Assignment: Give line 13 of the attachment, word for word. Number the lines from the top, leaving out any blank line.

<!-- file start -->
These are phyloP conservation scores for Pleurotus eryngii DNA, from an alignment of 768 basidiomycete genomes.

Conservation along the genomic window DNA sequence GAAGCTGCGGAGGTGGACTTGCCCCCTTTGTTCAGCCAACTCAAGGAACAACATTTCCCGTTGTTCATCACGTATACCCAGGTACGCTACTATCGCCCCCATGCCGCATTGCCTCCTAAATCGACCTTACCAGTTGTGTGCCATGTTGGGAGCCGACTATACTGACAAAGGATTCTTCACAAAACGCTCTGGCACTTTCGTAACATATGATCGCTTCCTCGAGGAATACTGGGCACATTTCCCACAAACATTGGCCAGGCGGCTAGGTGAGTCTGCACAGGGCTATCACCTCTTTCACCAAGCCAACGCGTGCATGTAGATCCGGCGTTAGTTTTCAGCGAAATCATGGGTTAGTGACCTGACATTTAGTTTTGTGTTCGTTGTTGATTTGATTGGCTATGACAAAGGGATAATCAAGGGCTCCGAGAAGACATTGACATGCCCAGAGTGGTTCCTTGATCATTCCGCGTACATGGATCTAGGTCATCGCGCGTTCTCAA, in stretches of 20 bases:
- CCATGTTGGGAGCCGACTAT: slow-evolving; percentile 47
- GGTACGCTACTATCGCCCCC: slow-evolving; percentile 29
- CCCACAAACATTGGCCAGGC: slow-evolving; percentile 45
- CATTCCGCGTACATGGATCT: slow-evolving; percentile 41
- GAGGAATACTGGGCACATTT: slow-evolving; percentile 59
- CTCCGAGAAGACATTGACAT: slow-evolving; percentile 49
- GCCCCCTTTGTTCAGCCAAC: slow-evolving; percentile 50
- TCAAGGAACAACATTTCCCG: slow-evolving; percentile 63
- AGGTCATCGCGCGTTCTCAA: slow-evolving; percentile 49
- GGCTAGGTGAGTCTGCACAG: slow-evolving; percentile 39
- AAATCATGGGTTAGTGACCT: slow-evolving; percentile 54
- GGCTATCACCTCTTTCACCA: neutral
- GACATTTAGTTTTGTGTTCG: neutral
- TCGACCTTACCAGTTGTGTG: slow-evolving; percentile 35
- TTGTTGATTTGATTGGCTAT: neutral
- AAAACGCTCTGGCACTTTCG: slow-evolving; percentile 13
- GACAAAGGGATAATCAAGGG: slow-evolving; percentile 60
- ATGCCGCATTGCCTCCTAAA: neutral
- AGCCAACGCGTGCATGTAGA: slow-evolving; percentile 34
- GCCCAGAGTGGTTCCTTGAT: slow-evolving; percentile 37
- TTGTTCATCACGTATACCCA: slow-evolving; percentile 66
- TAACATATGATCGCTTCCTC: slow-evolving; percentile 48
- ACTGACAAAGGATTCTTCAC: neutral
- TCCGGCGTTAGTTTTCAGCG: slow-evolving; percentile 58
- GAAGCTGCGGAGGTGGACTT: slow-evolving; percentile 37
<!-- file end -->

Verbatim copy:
- AAATCATGGGTTAGTGACCT: slow-evolving; percentile 54